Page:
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Bogumiła Kempińska-Mirosławska, Agnieszka Woźniak-Kosek
(Department of History of Medicine and Pharmacy, Medical University of Łódź, Łódź, Poland)
Med Sci Monit 2013; 19:1131-1141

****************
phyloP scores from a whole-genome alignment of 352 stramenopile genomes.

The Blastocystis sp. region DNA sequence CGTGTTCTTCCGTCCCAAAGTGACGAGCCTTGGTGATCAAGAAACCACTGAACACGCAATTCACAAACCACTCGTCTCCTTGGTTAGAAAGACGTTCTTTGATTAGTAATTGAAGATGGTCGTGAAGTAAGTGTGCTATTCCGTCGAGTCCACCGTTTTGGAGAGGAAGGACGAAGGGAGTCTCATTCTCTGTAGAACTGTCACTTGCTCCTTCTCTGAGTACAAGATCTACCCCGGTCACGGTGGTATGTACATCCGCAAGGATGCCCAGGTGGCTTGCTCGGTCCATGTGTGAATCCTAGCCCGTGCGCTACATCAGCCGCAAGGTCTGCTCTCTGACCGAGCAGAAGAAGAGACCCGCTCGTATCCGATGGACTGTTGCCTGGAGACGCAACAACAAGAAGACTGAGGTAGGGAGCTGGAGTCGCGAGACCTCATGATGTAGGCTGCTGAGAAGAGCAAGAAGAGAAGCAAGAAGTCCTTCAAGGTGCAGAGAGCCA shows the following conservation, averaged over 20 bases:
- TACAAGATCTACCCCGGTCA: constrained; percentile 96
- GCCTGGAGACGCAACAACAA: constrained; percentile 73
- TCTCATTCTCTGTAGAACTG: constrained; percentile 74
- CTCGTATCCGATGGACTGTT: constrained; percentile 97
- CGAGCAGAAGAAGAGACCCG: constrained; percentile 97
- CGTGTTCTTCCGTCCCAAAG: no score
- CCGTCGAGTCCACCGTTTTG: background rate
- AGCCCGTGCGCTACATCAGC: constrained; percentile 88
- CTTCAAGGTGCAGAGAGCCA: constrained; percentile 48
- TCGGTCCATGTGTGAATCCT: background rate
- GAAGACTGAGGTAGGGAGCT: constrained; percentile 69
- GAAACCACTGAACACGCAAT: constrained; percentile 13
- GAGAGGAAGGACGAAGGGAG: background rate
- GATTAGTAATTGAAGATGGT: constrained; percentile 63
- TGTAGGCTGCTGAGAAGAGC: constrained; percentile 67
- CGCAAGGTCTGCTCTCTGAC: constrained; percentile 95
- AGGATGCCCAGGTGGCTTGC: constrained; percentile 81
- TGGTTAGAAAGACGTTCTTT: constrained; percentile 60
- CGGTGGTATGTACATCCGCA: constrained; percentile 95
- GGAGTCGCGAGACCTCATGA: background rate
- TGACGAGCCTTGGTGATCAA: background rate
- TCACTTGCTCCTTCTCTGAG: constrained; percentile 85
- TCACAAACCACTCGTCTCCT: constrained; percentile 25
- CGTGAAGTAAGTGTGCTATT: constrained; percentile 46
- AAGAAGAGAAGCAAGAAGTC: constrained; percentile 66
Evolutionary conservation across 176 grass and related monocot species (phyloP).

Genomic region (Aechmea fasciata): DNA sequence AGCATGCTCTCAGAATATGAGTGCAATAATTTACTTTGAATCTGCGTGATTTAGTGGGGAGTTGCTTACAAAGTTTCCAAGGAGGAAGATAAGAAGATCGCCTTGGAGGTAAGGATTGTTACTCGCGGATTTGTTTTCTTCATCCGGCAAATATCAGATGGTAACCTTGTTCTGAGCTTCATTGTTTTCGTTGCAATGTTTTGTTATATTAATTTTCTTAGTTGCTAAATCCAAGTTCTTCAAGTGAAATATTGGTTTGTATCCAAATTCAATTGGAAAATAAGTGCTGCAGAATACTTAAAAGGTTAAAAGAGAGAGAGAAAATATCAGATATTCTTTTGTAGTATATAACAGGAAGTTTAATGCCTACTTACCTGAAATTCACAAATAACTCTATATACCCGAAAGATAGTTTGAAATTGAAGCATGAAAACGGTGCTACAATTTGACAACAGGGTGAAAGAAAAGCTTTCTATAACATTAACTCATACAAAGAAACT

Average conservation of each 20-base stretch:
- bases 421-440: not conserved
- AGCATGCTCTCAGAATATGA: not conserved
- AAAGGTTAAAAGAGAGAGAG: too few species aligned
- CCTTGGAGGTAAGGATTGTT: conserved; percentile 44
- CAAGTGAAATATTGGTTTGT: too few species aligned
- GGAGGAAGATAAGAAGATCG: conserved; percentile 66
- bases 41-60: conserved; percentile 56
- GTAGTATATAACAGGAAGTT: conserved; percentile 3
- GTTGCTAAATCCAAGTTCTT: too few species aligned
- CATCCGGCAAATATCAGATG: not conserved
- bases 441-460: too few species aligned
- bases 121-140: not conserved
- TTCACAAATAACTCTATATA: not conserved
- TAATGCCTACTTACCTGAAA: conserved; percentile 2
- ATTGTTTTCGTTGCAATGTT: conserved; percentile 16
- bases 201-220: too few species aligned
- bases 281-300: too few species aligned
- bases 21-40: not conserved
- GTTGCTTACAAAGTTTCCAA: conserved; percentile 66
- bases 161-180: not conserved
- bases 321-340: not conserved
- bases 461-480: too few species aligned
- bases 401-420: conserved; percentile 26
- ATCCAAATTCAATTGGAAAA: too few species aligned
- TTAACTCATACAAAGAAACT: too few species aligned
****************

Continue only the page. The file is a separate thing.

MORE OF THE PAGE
The largest nineteenth-century epidemic of influenza, called ‘the Russian epidemic,’ arrived in Europe from the east in November and December of 1889. It was one of the first epidemics of influenza that occurred during the period of the rapid development of bacteriology. It was the first epidemic to be so widely commented on in the intensively developing daily press. Daily Polish newspapers published in Poznań, a Polish city that was then under Prussian rule, also had a share in providing information on the epidemic. Press reports not only referred to the local spread of the disease, but also discussed the situation in numerous, often distant, European cities, such as Paris, London, Vienna, and Berlin. Apart from data about where and when the illness occurred, the reports provided: descriptions of symptoms, treatment methods, data on morbidity and mortality, effect on individual people of high rank in the country, information on the activities of public authorities, and impact of the epidemic on daily life. The 1889-1890 influenza epidemic had 2 faces: the real one, discovered while being afflicted with the disease, and the media one, discovered through the information available in the press.